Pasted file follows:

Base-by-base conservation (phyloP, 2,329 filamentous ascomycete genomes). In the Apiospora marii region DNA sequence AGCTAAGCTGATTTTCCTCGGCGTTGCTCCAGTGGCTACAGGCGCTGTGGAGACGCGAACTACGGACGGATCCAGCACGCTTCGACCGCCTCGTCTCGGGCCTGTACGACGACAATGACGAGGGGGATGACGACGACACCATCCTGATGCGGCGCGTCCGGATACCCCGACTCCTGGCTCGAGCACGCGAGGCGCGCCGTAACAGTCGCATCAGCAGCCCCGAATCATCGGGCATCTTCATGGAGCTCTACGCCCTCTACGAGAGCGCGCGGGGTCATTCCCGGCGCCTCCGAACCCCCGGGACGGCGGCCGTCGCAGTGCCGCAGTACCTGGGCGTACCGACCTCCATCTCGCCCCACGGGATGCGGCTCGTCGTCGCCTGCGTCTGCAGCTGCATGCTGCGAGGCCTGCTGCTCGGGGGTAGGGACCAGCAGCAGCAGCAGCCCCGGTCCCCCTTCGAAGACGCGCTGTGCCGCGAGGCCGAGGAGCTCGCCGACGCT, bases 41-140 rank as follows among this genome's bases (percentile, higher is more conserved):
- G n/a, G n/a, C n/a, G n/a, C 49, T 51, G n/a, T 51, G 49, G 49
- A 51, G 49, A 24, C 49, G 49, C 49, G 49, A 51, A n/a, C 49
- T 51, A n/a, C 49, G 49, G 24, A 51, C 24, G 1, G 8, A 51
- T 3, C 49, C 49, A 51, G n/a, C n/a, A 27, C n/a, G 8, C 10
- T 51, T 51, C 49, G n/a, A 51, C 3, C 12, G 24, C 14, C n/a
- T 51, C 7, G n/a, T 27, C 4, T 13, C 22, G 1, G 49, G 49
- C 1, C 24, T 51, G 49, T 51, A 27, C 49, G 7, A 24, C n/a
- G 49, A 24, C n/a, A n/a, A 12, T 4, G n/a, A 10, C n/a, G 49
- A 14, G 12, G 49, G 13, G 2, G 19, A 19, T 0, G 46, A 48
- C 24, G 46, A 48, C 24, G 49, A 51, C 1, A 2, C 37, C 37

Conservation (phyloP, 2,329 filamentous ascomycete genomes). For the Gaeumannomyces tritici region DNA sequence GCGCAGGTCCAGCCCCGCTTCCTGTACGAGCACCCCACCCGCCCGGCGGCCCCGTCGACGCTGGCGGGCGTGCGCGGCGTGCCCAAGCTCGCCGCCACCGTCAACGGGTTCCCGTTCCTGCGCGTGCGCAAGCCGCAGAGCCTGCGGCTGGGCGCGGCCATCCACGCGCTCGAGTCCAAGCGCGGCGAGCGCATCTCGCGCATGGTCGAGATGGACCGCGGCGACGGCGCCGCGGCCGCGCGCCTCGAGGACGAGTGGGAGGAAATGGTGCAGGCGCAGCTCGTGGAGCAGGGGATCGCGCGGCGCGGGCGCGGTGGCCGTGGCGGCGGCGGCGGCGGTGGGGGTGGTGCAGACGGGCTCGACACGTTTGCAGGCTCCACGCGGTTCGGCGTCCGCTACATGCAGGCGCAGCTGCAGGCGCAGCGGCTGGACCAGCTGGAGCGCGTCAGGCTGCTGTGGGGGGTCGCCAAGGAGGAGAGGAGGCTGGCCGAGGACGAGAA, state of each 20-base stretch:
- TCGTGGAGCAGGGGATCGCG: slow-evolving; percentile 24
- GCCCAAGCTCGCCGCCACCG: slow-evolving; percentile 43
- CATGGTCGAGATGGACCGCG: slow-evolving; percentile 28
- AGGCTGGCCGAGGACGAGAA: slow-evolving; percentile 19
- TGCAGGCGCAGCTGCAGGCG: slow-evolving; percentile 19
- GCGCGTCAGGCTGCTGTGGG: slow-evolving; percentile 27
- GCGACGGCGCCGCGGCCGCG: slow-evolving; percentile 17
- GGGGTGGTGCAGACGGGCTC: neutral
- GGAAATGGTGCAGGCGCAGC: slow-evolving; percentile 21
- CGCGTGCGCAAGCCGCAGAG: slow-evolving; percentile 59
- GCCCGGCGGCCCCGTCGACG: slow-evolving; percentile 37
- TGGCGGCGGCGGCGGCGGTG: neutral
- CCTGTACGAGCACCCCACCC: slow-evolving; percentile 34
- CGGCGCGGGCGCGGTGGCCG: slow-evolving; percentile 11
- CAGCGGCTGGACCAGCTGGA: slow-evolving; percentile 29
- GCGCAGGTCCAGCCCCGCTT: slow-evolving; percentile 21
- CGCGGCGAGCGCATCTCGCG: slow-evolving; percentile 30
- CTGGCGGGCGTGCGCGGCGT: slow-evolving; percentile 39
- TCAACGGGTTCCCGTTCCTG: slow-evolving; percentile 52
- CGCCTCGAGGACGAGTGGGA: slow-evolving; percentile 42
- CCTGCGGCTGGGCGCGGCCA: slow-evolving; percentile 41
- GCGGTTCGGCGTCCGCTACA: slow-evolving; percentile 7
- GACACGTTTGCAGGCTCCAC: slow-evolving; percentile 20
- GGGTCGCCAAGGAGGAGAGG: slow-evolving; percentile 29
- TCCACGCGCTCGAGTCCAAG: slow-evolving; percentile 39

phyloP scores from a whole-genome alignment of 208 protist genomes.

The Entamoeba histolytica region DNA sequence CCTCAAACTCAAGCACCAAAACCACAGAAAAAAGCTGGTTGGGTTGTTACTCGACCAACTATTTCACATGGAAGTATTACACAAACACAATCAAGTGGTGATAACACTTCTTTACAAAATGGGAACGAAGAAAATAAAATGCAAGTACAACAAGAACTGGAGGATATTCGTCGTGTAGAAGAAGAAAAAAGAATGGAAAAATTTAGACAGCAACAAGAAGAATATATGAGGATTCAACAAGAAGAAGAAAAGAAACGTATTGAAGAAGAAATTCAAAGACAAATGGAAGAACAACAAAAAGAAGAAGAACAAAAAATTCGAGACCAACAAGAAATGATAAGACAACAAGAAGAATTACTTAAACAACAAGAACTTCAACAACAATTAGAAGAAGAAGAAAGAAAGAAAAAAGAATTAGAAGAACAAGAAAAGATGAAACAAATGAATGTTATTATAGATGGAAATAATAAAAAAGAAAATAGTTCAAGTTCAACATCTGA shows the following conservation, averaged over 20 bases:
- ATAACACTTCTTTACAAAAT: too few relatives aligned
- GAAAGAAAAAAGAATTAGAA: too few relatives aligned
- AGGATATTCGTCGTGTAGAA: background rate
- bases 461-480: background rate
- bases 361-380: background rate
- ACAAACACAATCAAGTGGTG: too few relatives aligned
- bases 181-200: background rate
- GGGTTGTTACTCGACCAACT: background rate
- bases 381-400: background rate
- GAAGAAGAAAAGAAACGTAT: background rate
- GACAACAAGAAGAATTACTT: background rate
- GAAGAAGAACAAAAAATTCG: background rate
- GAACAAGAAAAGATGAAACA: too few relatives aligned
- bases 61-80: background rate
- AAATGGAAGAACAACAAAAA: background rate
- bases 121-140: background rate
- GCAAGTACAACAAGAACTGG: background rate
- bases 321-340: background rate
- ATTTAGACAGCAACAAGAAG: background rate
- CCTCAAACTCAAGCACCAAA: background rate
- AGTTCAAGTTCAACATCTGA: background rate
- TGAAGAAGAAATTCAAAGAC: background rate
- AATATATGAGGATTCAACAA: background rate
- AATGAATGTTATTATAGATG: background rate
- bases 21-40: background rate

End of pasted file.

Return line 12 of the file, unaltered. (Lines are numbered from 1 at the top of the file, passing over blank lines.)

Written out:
Conservation (phyloP, 2,329 filamentous ascomycete genomes). For the Gaeumannomyces tritici region DNA sequence GCGCAGGTCCAGCCCCGCTTCCTGTACGAGCACCCCACCCGCCCGGCGGCCCCGTCGACGCTGGCGGGCGTGCGCGGCGTGCCCAAGCTCGCCGCCACCGTCAACGGGTTCCCGTTCCTGCGCGTGCGCAAGCCGCAGAGCCTGCGGCTGGGCGCGGCCATCCACGCGCTCGAGTCCAAGCGCGGCGAGCGCATCTCGCGCATGGTCGAGATGGACCGCGGCGACGGCGCCGCGGCCGCGCGCCTCGAGGACGAGTGGGAGGAAATGGTGCAGGCGCAGCTCGTGGAGCAGGGGATCGCGCGGCGCGGGCGCGGTGGCCGTGGCGGCGGCGGCGGCGGTGGGGGTGGTGCAGACGGGCTCGACACGTTTGCAGGCTCCACGCGGTTCGGCGTCCGCTACATGCAGGCGCAGCTGCAGGCGCAGCGGCTGGACCAGCTGGAGCGCGTCAGGCTGCTGTGGGGGGTCGCCAAGGAGGAGAGGAGGCTGGCCGAGGACGAGAA, state of each 20-base stretch: